The main issue with putting 16 CREE XM-L LEDs in such a confined space is the issue of heat; even though these LEDs are amazingly efficient, they still produce a good amount of heat. [HugeOne] solved this problem by soldering these LEDs to a piece of copper pipe and connecting two radiators to his plane for liquid cooling.

The result is a small, lightweight LED array capable of producing more than 20,000 lumens flying around the wilds of Quebec. This greatly improves [HugeOne]’s night flying ability (video after the break), and has surely annoyed the local police department with an increase in UFO reports.

Does anyone know how bright the nav and landing lights on single-engine passenger airplanes are?

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Autonomous fixed-wing drone threads the needled in a parking garage

We’ve got something of a love affair going on with quadcopters, but there’s still room for a little something on the side. This fixed-wing drone can pull off some pretty amazing navigation. MIT’s Robust Robotics Group is showing off the work they’ve done with the plane, culminating in a death-defying flight through a parking garage (video after the break). This may not sound like a huge accomplishment, but consider that the wingspan is over two meters and repeated runs at the same circuit brought it within centimeters of clipping support columns.

Unlike the precision quadcopters which depend on stationary high-speed cameras for feedback, this drone is self-contained. It does depend on starting out with a map of its environment, using this in conjunction with a laser rangefinder and inertial sensors to plot its route and adjust as necessary. We think the thing must have to plan a lot further ahead than a quadcopter since it lacks the ability to put on the brakes and hover. This is, however, one of the strengths of the design. Since it uses a fixed-wing approach it can stay in air much longer than a quadcopter with the same battery capacity.

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Geigers on a plane

[Thomas] took a Geiger counter he built on a plane. Why? Because he can, much to the chagrin of airport security.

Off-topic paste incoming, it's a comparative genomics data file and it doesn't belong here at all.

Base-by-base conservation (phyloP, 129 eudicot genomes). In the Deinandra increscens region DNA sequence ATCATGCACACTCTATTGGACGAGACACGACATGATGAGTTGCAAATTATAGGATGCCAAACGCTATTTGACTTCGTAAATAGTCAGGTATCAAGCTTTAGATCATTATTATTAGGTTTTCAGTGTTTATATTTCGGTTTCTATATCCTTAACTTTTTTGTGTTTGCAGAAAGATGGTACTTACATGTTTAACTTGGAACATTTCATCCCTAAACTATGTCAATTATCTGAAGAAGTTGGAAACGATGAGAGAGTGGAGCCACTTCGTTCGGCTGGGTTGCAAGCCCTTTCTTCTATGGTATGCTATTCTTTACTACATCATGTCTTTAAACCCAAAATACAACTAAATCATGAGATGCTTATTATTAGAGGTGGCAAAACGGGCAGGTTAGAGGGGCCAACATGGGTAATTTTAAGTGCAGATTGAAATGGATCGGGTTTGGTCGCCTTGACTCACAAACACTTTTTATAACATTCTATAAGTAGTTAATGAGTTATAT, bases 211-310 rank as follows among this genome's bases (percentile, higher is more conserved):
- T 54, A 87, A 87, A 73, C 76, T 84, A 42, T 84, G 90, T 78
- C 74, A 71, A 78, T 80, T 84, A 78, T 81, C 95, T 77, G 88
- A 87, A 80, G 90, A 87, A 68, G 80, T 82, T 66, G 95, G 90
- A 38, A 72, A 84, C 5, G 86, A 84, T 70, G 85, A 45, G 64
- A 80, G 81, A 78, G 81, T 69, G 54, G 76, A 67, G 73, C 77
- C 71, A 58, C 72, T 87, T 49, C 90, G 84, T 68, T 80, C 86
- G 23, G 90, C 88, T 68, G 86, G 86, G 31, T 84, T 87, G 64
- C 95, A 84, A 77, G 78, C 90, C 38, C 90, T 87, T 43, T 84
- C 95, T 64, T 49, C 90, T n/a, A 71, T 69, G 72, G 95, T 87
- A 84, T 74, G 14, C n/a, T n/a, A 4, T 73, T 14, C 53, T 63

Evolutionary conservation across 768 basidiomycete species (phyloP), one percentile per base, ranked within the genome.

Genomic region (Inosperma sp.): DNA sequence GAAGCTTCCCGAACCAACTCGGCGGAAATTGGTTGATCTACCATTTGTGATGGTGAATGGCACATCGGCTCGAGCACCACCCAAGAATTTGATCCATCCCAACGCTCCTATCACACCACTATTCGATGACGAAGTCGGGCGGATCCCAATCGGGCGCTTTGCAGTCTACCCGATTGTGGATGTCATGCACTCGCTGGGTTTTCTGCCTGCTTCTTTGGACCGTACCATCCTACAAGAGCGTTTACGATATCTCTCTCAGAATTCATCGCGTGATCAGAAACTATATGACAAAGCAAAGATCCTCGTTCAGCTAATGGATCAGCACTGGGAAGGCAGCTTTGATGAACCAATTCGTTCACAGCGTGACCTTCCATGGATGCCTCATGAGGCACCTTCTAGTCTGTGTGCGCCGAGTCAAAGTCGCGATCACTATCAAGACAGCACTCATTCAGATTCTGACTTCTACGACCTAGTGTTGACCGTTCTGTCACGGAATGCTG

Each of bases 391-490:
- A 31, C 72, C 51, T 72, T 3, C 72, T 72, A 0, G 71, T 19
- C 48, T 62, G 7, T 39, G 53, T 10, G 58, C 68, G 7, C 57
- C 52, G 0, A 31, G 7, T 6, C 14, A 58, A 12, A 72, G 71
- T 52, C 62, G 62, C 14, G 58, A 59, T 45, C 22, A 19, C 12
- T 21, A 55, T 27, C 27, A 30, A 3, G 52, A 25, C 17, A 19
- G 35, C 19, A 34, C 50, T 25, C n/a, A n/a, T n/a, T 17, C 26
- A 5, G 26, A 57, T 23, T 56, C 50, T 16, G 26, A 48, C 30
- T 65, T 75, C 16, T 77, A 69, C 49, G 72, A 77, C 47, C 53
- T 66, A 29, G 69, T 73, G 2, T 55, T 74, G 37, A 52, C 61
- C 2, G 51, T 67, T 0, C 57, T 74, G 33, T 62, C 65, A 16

[Thomas]’ Geiger counter is built around an old Russian SBT-10A detector containing ten separate Geiger tubes. This tube was connected to a circuit containing a LiPo battery, a few high-voltage components, and an audio jack connected to the tubes themselves. When alpha, beta, or gamma radiation hits one of the Geiger tubes, an enormous click is sent to the audio jack and into the microphone jack of a small netbook.

Right after boarding a plane in Dublin, [Thomas] booted up his computer, started recording in Audacity, plugged in his Geiger counter, and stored his experiment safely in the overhead compartment. After landing in Prague a few hours later, [Thomas] saved the 247 MB .WAV file and began working on a way to convert clicks in an audio track into usable data.

The audio output on the Geiger counter overloaded the mic input on his netbook, making ‘event detection’ very easy with a small C app. After plotting all the data (seen above), [Thomas] had a complete record of the radiation on his 2-hour flight.

Because there was far less atmosphere to absorb cosmic radiation, [Thomas]’ radiation dose was 9.1 microsieverts. Much more than at sea level, but nothing even air crews need to worry about.

Adding payload to an RC cessna

For just a few bucks you can add a payload to your flying toys. In this case it’s a Cessna RC plane which now has an added surprise. The first thing to be dropped was a parachute with a weight on it (for testing purposes). But there are hints of future projects that will use the same system for different purposes.

As you can see in the image above, the system depends on an additional compartment attached to the bottom of the plane. It was built from foam board to keep the weight down and connects using rare earth magnets. The bottom of the enclosure acts as the door, hinging on a servo motor with a bamboo skewer as the axle. So far the test drops have gone pretty well, but some more work needs to be done with the parachute design. It only opens about 60% of the time. We can sympathize, having had to work out some of our own parachute issues.

Don’t miss video from the plane as well as the ground after the break.